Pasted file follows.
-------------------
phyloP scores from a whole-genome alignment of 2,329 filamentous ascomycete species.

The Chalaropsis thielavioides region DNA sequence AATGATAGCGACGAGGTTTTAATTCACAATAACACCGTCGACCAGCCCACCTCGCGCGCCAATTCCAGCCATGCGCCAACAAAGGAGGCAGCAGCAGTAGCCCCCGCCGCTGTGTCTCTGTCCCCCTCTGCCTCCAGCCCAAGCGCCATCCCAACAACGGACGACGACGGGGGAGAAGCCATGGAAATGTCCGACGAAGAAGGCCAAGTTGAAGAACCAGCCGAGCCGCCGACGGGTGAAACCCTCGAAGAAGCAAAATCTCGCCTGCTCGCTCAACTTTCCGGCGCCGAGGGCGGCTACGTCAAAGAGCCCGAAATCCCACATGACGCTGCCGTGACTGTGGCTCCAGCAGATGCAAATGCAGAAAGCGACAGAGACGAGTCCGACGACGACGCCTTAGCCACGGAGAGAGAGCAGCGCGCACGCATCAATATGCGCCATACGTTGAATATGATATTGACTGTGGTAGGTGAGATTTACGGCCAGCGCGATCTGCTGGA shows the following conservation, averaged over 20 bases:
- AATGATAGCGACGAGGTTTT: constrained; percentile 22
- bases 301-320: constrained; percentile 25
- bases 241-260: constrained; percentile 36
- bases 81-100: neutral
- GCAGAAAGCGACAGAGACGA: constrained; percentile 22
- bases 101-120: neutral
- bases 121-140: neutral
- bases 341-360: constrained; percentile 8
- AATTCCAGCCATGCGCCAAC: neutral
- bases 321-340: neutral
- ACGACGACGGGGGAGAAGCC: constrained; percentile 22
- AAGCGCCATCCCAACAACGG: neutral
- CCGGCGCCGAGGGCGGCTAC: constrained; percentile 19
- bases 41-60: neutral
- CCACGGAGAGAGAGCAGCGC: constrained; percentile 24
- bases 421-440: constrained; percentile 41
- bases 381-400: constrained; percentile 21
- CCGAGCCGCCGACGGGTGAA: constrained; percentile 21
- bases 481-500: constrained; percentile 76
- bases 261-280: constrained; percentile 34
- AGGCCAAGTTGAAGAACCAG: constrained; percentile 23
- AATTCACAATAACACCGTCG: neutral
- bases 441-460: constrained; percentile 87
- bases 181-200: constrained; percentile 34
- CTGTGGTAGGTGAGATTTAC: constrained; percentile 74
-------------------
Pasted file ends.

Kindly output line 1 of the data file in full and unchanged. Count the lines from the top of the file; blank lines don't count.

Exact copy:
phyloP scores from a whole-genome alignment of 2,329 filamentous ascomycete species.